Home' Belonging Early Years Journal : Vol 5 No 2 Contents BELONGING EARLY YEARS JOURNAL • VOLUME 5 NUMBER 2 • 2016 • 53
play areas, equipment + sustainable practice
thinking from both Australian Indigenous cultures and
settler Australian bush traditions?
DF: One of the great things about being at bush
kinder is that we’re on land that has an incredible
history. Although it’s currently public parkland, it’s really
obvious when you look at the site that it has a long
history. We’ve got big volcanic rocks that are strewn
around the place; when you look at the creek, we’ve
got signs of when the site used to be under the sea;
there used to be megafauna – you can imagine
that the children just love the stories of megafauna
stomping around the place – and then we’ve got the
human history. For us at the Darebin Parklands, the
people who used to [call] that land home are part
of a group called the Wurundjeri-willam, so we’re on
Wurundjeri-willam land. The land has a really strong
history, and that’s something that we talk about with
the children on a daily basis.
Later, this area was used as farmland; and after
that, a large part of the Darebin Parklands was
used as a quarry – it was dug up and used to build
Melbourne. Clay was quarried from this spot to
make bricks that built a lot of the houses in the area,
and bluestone was taken from there to build the
foundations of some of the major buildings around
Melbourne. After that, it was used as a tip, and then it
was turned into the public park that it is now. It’s got
this amazing history, full of historical stories that we can
tell the children.
For example, there are remnants of old farmers’
tracks, so we can talk about how the farmers would
have had to travel [to get] their food to market. If
we wanted to talk about something like geology, we
can look at the rocks that are here, and then we can
extend that into a discussion of cities being built.Those
kinds of discussions really connect children to place in
a way that you can’t really do with a book.
B: How does the Westgarth Bush Kinder program
encourage children to think about sustainability from
an early age?
DF: When we talk about sustainability and the
health of the world, we know that our understanding
of the world is much more meaningful when we’re
connected to a space. For instance, we know that
there are spots in the Darebin Parklands that are old
tips that have been filled in, and because of that the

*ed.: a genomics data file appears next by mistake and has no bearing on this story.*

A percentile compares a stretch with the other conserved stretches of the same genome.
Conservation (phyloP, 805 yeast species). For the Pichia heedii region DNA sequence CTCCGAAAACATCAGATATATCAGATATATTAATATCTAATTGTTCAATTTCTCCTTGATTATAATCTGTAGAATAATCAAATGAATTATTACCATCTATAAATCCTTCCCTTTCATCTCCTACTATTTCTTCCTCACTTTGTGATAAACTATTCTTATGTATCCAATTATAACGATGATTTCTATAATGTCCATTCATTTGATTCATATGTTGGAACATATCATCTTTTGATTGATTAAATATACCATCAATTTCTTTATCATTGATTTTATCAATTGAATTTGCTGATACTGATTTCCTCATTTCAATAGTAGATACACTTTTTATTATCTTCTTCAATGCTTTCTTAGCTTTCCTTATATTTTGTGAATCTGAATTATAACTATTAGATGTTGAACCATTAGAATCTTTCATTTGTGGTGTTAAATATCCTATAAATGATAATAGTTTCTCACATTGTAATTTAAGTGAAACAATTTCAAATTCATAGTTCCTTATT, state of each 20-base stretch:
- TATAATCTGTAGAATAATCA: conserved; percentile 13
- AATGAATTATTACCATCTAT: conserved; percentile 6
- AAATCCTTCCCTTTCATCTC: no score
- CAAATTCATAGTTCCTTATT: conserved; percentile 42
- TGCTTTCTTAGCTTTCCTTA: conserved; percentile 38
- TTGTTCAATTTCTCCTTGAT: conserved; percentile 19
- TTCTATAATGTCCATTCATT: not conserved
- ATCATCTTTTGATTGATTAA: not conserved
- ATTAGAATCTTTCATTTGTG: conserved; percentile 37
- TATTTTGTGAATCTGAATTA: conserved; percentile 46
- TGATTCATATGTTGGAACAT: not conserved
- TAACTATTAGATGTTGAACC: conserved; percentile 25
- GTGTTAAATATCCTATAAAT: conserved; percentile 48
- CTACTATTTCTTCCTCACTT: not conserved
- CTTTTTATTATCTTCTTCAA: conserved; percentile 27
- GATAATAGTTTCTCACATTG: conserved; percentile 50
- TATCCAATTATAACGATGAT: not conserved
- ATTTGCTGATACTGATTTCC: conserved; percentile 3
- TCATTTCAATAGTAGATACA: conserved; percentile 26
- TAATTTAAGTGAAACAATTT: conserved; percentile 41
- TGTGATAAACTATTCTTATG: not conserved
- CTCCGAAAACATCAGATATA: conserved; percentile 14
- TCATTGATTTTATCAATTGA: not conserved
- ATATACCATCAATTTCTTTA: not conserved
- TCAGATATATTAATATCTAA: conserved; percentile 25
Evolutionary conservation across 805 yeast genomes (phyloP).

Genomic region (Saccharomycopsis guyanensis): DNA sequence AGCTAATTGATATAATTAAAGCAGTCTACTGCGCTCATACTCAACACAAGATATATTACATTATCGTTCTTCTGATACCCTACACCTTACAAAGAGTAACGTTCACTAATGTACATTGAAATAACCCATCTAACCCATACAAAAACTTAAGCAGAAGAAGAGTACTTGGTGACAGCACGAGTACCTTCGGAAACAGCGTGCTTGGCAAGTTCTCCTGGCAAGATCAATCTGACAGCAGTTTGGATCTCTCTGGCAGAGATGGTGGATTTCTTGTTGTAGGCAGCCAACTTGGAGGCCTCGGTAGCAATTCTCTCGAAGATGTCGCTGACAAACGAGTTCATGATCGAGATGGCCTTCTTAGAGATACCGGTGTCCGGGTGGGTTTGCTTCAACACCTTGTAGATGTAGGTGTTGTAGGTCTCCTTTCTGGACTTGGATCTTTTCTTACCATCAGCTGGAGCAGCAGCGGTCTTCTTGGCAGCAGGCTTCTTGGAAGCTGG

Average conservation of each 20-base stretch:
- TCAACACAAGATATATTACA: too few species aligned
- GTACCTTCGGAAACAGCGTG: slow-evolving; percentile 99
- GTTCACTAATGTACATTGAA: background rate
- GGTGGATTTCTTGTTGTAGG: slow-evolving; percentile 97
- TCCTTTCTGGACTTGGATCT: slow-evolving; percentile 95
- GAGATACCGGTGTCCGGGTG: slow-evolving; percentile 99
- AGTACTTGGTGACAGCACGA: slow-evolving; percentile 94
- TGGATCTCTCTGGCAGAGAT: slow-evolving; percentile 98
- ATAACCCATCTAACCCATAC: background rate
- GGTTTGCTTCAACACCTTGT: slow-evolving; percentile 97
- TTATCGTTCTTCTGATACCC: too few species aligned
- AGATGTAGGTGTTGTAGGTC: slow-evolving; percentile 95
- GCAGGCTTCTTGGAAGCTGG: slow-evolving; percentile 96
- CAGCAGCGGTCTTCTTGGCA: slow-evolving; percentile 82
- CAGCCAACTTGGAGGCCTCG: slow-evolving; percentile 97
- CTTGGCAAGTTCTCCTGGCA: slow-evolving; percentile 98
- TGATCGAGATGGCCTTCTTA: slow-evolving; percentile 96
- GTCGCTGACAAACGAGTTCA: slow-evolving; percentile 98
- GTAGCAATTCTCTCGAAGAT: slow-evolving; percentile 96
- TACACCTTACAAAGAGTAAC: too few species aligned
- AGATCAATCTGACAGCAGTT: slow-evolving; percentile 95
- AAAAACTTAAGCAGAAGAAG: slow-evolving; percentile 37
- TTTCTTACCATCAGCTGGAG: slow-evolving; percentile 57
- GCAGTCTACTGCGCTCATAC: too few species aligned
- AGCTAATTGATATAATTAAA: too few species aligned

water is still a bit poisonous. Those sorts of things are
really meaningful when we talk to children about
caring for the world.
When we talk about the site’s history, we talk about
the Wurundjeri people who used to live on that site,
and how they had looked after the land for such a
long time. We talk about the Wurundjeri people as the
custodians of the land, but we also say that we, too,
are custodians of the land. We use that language of
being custodians a lot with the children.
Because we erode the site by being there, we’ve
done things like gathering seeds from the native plants,
together with the rangers, and we’ve done lots of
replanting of the site. These things have sustainability
and custodianship built into them. Sustainability is more
than just picking up rubbish – it’s about thinking, as
custodians of this space, how we can look after what
we have and make it better for the future.
B: What is the key concept that you hope children
will take away from their learning at Westgarth Bush
Kinder and put into practice later in life?
DF: I want children to go away thinking that they’re
intelligent, competent and capable. I want them
to think that they have a responsibility to look after
themselves, each other and the world.
I want children to leave thinking that they’re in a
position where they can be who they are, and that
that’s a good thing to be – whatever that happens to
be. When young people think this way, they’re capable
of making their own lives better, they’re capable of
making the lives of other people better, and they’re
capable of making the world better. My goal as
an educator is [to make sure that] children feel
empowered, and bush kinder really promotes that.
Outdoor play spaces
have almost always been
recognised as the ideal
place for children to learn.
In Australia, the Aboriginal
people were teaching and
learning from the land for
50,000 years. In the European
history of early childhood, you
have people like Friedrich
Froebel, who was the inventor
of kindergartens, and who
promoted nature as the model
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